Listen here! You might need a hearing test
You might have noticed that you have started saying, “Please would you repeat that!” more than normal lately. Asking people to repeat themselves is one of the biggest warnings sign you might have a hearing problem and might require a hearing test. Conversations around you always sound muffled? Needing people to repeat themselves is just one of the reasons you might need a hearing test – there are other warnings signs too.
Years ago, when you were born, you would have undergone your first hearing test – but now you are an adult and are worried that your hearing is not up to par. Loss of hearing ranks as the third most prevalent condition in seniors today after hypertension and arthritis. If you are young and experiencing hearing loss, don’t ignore it, thinking it’s something old fogies get and that your symptoms will just pass over. It’s a big concern in young people too. Researchers have noted an increase in children’s hearing problems and the number one culprit for this problem is noise.
Signs you could have hearing problems
- You can’t hear when you are in a noisy place: Loud transport, loud party sounds, movies, and being in large crowds, you battle to make out the sounds. You are finding you are battling to hold conversations because you can’t hear well. This can cause great stress and worse, cognitive decline.
- You need to crank up the volume when the people around you are complaining that everything is way too loud. This is another typical sign of hearing loss. Teens often crank up the sound on their iPods because they simply like the loud music, but their ears can be affected by this and parents should warn their young people about this.
- You have ringing in your ears: Usually, when you have ringing in your ears, it’s called tinnitus. This can occur after you have been exposed to loud noises. It’s a warning sign of hearing loss, especially if it does not go away. Even a child can complain of ringing in the ears, pain, or difficulty hearing and would need to get his or her ears tested.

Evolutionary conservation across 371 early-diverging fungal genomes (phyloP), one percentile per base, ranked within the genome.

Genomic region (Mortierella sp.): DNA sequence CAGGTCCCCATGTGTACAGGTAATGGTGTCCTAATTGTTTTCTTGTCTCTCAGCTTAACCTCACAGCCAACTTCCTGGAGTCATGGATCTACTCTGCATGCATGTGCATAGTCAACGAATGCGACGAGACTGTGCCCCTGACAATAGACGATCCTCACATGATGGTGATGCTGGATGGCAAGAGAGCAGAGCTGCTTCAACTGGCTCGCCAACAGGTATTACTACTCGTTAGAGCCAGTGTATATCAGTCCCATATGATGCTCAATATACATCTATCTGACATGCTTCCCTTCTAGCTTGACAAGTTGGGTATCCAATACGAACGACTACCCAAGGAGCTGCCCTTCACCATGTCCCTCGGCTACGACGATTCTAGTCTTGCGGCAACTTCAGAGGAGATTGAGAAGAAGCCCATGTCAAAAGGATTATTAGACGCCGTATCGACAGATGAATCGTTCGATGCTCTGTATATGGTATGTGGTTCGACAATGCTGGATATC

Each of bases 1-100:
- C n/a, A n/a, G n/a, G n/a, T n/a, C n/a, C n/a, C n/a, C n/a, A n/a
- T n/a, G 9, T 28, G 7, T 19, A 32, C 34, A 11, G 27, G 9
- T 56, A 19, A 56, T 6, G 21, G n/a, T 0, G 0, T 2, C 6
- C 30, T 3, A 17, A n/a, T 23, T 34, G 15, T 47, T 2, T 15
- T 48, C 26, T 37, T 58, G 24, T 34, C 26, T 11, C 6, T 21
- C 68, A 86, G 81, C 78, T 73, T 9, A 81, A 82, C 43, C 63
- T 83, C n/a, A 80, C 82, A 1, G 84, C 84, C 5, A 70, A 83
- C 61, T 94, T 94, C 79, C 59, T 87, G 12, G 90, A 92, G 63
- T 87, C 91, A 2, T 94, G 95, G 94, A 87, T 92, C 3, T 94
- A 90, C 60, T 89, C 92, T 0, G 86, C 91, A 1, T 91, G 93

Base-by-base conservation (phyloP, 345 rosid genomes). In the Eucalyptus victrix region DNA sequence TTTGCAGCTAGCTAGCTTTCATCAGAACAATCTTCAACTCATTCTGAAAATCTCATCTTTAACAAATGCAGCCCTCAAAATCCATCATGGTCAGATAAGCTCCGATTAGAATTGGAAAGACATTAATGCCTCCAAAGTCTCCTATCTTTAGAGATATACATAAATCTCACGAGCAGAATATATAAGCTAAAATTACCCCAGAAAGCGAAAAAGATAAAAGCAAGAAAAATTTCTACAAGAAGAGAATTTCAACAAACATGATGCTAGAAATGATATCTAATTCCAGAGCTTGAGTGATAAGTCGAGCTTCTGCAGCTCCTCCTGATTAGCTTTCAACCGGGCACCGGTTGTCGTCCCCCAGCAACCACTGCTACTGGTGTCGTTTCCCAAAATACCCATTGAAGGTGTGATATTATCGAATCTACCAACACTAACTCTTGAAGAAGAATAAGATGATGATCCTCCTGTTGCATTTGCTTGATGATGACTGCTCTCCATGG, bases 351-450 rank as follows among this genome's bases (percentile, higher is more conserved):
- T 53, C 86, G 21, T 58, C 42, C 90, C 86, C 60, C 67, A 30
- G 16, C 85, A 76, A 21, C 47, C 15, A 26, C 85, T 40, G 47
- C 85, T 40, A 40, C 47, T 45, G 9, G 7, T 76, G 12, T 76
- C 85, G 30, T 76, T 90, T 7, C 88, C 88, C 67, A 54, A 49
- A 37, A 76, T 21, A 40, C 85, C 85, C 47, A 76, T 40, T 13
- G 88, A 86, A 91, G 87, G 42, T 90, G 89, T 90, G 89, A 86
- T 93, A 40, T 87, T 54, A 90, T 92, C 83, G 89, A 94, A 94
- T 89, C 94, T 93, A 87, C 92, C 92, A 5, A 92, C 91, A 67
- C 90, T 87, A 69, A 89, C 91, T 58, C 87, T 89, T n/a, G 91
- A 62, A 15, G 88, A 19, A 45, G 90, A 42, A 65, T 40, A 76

- Not hearing everyday sounds: You notice when people are talking to you, you find yourself turning your ear to listen. What about the birds around you – can you hear them singing and chirping around you? You might have noticed you are not hearing the beep of incoming messages on your phone.
- You have trouble talking on the phone because you can’t hear: This could particularly be in noisy areas. Instead of avoiding calls from your loved ones because you can’t hear properly, rather go and have your ears tested so you can reclaim your hearing. Sometimes, people just aren’t aware of the consequences of not treating a hearing impairment. Research shows that those who suffer from loss of hearing can experience isolation, embarrassment, and depression.
Possible causes of hearing loss
- Damage to your inner ear:Exposure to loud noises and aging causes wear and tear on the nerve cells or hairs in the ear cochlea which sends signals to the brain. When the hairs or nerves cells are damaged, electrical signals are being transmitted ineffectively and it is very possible you can experience hearing loss.
- A buildup of earwax:This can block the ear canal, preventing conduction of sound waves. Sometimes the earwax needs to be removed by an ear specialist.
- Abnormal growths, tumors or ear infections that occur in the middle or outer ear can cause hearing loss.
- A ruptured eardrum from very loud blasts of noise or changes in pressure, or if you poke your eardrum with objects – these can all cause your ear to rupture.
- Heredity: Just your genetic makeup may make you more susceptible to ear damage from noise or aging for example.
- Some medications such as antibiotics and certain chemotherapy drugs are capable of damaging the inner ear. Temporary hearing loss and ringing in the ear can occur if you take high doses of pain relievers. These include aspirin and other certain drugs or diuretics.
- Some illnesses can result in high fever, like meningitis, causing damage to the cochlea.
Just do it – get tested!
Hearing tests can take place in many places. This can be at your doctor, a hearing lab, an audiologist, or a speech therapist. The ears on the body are the last body feature to age. If you don’t want your hearing to age as slow as your ears do, get tested – a.s.a.p.